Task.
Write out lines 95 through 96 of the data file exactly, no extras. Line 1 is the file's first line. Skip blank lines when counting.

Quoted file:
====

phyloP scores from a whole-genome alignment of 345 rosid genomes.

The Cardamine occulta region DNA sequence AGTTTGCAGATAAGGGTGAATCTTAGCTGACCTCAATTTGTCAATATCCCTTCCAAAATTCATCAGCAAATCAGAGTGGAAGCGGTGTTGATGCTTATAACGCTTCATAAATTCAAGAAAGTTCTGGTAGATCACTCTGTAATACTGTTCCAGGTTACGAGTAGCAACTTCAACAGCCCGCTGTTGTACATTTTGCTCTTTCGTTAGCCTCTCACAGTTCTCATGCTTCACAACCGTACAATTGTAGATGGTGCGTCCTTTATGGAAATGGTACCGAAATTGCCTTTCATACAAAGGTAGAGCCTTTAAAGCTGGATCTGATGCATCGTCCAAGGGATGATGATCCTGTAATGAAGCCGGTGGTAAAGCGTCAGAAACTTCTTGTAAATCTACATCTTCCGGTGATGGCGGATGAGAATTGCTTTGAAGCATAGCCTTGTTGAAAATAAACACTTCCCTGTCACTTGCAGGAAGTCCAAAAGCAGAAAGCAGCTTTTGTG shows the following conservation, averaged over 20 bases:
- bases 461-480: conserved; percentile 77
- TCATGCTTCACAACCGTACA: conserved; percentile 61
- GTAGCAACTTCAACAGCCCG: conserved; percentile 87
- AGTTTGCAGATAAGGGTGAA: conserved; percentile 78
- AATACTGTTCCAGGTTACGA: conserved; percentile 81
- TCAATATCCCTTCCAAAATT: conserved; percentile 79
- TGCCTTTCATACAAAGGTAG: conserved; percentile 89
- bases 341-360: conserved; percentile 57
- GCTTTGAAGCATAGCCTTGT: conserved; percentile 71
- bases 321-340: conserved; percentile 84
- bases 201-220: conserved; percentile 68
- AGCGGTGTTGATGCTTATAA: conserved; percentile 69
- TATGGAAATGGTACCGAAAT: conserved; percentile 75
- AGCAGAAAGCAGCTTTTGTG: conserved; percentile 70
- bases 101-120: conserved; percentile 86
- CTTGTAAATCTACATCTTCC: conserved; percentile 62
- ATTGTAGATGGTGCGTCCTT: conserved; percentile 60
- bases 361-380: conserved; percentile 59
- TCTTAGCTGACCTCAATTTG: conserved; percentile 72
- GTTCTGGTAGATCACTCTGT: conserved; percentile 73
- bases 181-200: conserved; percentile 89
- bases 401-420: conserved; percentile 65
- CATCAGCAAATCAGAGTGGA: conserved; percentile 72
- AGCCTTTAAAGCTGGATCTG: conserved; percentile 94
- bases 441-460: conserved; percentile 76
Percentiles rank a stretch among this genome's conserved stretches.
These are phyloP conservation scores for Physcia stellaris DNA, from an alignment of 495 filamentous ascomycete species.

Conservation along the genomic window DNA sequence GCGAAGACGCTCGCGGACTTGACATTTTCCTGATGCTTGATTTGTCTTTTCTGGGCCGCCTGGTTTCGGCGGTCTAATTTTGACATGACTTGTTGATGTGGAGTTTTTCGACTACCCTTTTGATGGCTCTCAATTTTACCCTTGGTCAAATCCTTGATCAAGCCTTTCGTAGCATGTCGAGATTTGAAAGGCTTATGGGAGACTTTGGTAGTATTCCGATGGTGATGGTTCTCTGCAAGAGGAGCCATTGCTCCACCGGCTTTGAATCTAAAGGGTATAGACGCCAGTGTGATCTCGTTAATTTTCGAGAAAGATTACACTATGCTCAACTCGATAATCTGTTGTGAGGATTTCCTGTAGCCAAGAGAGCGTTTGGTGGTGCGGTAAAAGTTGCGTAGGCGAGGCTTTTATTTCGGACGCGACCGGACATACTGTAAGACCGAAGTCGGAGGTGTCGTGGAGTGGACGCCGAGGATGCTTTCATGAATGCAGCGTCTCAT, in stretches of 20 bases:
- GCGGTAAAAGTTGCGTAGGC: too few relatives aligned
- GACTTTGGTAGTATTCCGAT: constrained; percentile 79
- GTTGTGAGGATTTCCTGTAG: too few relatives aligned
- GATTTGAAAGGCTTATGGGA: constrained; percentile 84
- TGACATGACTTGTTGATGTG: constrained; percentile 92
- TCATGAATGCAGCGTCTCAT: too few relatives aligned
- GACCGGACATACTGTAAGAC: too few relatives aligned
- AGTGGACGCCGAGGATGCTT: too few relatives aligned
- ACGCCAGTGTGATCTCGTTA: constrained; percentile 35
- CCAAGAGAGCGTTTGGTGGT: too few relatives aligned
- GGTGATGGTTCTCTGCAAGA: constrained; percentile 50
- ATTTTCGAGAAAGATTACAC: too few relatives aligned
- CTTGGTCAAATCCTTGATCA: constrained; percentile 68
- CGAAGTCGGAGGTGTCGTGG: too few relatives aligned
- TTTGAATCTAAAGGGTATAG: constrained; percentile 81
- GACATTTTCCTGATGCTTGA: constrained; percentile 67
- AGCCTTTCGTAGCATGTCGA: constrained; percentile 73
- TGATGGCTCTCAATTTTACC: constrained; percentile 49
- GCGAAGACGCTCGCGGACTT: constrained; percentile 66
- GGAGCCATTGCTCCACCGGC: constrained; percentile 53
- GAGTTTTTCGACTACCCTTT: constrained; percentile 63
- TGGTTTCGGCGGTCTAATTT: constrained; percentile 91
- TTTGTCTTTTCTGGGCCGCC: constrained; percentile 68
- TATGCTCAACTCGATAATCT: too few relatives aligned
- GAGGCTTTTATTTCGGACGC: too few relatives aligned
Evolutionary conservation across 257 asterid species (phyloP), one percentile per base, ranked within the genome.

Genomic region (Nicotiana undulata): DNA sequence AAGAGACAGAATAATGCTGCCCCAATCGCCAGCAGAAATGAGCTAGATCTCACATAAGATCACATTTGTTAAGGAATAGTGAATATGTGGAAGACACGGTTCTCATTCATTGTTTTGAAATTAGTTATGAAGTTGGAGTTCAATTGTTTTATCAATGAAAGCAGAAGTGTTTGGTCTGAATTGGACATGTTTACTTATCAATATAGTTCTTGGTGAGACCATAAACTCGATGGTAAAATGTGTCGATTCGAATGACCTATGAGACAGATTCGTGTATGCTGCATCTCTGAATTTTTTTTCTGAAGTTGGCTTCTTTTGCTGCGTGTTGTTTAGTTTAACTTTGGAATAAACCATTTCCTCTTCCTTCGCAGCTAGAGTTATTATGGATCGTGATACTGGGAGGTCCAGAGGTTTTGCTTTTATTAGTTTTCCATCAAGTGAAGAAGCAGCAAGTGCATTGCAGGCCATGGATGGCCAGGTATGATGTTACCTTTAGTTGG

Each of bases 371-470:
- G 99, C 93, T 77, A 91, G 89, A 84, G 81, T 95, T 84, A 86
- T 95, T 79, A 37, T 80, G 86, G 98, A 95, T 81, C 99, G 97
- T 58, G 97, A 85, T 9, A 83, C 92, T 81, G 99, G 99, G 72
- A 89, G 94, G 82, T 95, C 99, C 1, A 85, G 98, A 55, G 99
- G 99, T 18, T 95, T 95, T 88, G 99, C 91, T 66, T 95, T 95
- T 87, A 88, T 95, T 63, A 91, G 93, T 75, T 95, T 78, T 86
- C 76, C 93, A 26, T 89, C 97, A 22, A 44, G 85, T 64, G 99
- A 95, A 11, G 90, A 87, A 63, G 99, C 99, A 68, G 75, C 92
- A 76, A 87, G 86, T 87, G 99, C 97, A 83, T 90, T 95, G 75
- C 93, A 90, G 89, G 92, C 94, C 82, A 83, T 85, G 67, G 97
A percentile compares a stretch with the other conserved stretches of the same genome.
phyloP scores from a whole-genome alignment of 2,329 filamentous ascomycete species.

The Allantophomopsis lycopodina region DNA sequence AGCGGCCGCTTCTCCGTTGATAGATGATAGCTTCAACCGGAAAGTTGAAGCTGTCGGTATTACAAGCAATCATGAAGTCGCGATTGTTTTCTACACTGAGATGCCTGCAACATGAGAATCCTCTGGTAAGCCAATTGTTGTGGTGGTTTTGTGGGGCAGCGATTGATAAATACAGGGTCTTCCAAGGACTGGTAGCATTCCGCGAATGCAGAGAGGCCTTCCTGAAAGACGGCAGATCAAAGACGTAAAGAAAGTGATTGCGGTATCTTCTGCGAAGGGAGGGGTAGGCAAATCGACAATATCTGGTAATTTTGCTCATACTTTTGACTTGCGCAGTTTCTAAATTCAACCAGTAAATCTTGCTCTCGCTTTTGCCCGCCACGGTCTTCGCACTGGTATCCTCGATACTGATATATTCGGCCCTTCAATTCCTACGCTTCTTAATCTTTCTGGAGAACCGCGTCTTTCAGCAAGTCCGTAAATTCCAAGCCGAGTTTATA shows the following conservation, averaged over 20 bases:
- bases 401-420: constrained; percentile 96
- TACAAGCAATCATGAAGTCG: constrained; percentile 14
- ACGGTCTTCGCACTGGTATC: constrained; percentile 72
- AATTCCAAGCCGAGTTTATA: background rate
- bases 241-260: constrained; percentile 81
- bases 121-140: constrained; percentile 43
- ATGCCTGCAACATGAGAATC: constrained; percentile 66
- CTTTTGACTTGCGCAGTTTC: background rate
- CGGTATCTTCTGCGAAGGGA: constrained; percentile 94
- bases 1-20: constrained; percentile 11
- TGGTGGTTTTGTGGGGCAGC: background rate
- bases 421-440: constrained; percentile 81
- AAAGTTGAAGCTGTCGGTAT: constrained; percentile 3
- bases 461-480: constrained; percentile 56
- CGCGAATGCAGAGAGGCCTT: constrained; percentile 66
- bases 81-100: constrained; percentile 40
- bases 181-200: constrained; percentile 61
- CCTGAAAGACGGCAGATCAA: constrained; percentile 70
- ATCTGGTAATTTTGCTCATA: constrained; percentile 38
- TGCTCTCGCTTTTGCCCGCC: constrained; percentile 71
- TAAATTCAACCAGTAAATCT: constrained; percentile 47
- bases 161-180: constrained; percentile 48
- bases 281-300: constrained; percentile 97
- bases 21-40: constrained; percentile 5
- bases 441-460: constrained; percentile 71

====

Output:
- bases 21-40: constrained; percentile 5
- bases 441-460: constrained; percentile 71